Picture: THINKSTOCK
Picture: THINKSTOCK

GLOBAL growth will not get seriously under way until 2015, with industrialised countries stagnant until then, the World Bank’s chief economist, Kaushik Basu, said on Tuesday.

There was a "moral urgency" for emerging countries to think of ways to keep their growth rates up during this period of sluggish economic expansion, he said at a public lecture in Johannesburg during a visit to South Africa.

"I do feel that there will be a certain period of global slowdown up to 2015 ... the global recovery will be small until then," Mr Basu said.

His view is in line with consensus. Old Mutual Investment Group South Africa economist Johann Els said on Tuesday that loose monetary policy in many countries would not offset tight fiscal policy, keeping global growth tepid for a couple of years.

Mr Basu said he did not expect to see "strong" negative effects on the world economy from the $85bn of US "sequester" spending cuts that kicked in on Friday.

Further, he said he expected the eurozone to remain intact, describing it as a "good thing and a direction in which the world has to go."

"It will continue to go through a difficult phase but is here to stay."

In an outlook published in January, the World Bank estimated that growth in global gross domestic product would amount to 2.4% this year, barely changed from an estimate of 2.3% for last year. It saw the pace picking up gradually to 3.1% next year and 3.3% in 2015.

The World Bank believes developing countries will grow 5.5% this year, and rise 5.7% and 5.8% in 2014 and 2015, respectively.

The World Bank was aware of a greater need for infrastructure spending in developing economies, and was "looking at ways of attending to this," Mr Basu said.

He said the lending institution would also welcome the proposed establishment of a new development bank for the Brics group of emerging economies, which includes Brazil, Russia, India, China and South Africa.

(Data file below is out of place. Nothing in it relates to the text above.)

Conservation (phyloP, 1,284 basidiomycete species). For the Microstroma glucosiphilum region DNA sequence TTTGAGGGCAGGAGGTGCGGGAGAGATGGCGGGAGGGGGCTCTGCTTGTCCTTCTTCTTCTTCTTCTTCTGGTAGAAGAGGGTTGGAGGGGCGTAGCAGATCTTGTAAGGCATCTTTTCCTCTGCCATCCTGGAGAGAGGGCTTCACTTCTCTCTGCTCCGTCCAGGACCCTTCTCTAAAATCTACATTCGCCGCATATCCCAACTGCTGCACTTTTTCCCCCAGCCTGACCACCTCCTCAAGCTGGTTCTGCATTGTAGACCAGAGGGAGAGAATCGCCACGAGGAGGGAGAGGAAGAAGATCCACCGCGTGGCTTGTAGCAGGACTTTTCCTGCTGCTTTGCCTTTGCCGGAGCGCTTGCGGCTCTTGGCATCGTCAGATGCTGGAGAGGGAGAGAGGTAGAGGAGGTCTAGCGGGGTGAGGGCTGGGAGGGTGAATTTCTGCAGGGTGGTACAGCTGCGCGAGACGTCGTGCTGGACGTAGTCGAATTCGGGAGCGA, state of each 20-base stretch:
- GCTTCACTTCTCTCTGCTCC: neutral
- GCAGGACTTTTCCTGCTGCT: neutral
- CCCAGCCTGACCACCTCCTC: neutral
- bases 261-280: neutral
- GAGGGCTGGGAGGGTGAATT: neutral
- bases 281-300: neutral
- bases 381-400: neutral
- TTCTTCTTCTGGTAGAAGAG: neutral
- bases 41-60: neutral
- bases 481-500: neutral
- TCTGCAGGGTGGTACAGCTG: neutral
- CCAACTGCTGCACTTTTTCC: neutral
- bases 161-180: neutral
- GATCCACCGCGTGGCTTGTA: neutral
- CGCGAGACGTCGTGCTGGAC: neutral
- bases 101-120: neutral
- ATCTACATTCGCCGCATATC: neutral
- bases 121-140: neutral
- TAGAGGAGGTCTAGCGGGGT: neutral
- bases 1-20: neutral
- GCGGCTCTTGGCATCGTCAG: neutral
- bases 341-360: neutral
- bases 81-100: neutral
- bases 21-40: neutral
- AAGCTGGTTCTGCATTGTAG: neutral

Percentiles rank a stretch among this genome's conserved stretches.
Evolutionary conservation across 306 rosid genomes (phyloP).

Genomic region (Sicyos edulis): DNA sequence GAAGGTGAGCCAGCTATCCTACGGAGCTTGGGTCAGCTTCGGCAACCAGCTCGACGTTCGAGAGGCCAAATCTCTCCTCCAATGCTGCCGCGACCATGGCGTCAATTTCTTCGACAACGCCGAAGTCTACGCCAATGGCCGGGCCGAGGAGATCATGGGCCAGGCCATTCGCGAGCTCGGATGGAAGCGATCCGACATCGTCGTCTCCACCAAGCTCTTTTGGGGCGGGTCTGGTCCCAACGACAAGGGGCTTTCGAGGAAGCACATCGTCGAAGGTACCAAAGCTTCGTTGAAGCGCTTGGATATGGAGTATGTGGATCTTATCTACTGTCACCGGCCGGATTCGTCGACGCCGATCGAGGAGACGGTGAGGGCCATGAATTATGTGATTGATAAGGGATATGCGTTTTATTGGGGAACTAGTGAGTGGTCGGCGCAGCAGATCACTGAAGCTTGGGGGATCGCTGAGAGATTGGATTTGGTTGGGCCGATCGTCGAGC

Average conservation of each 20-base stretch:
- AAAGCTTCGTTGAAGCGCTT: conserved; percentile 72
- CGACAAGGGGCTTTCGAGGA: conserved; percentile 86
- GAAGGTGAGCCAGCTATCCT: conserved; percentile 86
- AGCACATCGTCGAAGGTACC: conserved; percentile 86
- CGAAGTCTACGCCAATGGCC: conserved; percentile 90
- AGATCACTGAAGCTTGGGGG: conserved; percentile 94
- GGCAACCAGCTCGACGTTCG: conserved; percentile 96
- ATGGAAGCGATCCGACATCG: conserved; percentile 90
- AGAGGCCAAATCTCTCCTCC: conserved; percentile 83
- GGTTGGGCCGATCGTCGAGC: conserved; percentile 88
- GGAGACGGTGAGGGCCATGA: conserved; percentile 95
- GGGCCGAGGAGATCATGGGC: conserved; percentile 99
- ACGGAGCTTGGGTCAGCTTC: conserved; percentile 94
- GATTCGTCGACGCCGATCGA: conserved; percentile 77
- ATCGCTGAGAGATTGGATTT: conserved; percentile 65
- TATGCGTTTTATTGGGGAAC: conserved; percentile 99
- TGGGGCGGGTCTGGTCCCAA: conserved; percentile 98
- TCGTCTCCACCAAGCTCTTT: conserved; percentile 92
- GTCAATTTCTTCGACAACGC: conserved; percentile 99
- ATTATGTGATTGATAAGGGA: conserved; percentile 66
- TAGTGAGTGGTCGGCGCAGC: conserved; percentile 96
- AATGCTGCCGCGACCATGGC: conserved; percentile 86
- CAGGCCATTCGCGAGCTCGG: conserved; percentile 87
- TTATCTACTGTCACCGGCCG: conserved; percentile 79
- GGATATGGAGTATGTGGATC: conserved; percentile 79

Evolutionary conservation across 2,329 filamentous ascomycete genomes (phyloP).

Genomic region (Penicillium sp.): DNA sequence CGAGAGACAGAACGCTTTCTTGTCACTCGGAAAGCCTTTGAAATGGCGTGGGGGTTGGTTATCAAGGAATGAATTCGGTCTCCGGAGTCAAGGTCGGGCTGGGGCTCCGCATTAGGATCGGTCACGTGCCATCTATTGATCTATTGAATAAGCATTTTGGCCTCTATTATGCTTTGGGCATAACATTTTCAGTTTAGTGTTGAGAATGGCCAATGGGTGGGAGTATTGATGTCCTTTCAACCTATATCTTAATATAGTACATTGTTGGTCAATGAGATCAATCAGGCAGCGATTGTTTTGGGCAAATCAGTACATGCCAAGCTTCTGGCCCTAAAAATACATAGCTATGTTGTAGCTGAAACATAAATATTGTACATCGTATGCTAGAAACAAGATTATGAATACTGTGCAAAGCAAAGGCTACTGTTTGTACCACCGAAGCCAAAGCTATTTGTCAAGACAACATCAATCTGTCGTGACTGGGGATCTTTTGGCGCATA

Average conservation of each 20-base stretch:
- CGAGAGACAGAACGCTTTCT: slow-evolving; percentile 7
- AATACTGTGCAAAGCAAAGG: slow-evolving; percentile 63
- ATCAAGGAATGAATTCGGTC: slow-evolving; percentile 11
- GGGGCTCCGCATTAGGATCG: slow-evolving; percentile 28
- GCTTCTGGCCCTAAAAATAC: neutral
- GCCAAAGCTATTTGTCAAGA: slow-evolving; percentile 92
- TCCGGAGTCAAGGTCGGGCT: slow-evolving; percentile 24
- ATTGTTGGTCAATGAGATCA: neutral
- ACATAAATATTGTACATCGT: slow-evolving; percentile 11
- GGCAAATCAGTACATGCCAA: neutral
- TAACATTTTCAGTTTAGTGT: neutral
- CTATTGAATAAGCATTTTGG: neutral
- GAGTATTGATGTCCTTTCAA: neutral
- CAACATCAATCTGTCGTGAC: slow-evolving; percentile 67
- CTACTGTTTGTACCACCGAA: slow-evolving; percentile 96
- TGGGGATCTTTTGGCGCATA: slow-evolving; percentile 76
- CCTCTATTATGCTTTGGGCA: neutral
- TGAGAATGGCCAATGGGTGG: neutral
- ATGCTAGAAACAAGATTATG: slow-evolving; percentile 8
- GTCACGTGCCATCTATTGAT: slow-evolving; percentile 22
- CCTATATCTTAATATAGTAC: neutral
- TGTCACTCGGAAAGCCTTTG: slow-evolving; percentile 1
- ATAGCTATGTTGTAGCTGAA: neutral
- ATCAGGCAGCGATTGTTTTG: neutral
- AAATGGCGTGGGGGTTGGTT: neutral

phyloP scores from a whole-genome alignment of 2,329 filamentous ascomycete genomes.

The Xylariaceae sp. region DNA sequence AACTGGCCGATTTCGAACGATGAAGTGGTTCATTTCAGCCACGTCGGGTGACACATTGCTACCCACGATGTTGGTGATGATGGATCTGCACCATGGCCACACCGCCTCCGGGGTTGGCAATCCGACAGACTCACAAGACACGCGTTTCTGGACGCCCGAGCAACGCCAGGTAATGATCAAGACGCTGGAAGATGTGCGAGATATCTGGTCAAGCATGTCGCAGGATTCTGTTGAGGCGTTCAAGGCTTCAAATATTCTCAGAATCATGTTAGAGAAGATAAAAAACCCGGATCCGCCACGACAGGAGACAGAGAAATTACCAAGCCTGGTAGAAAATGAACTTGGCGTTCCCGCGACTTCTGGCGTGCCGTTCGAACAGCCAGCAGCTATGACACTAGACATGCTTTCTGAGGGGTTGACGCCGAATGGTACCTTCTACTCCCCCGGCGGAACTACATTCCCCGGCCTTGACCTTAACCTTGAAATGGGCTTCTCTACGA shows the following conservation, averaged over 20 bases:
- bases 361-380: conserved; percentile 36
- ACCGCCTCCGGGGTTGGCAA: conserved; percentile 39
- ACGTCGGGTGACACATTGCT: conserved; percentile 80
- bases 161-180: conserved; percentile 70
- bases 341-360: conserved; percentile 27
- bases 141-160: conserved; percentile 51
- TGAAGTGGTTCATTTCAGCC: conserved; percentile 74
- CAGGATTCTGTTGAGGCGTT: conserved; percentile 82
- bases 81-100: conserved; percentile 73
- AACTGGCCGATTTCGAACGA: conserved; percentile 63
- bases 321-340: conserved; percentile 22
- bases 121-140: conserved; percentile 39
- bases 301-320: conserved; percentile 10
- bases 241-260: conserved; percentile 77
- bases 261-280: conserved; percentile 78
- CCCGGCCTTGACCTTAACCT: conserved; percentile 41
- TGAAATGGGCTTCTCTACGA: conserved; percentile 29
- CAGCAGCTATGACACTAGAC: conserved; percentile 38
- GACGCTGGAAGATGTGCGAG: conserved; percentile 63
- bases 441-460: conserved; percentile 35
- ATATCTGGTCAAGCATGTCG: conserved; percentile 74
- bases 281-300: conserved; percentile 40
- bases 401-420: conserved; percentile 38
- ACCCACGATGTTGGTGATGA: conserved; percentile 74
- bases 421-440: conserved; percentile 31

The size of lending "space" occupied by the World Bank and International Monetary Fund was much smaller than it was some years ago, which meant there was room for other multilateral lending banks, Mr Basu said.

He said South Africa should "pay a lot of attention" to efforts to increase savings and investment, which would boost its pace of economic growth.

South Africa’s savings rate is low compared with many other countries and is seen as a big challenge for the country. During the second and third quarters of last year it amounted to just 13.3% of gross domestic product, its lowest level since 2007.

Investment picked up last year, with gross fixed capital formation growing 7,2% in the third quarter, compared with 7% in the second, according to data from the Reserve Bank. The figures are seasonally adjusted and annualised.

But the private sector is reluctant to expand in what many companies still see as an uncertain policy environment.

Investment by private business enterprises grew 2.8% in the third quarter of last year compared with 2.7% in the second quarter.

Mr Basu said labour regulations generally needed to be flexible, to allow countries to compete in the global market.

South Africa’s labour regulations have been criticised as some of the most rigid in the world.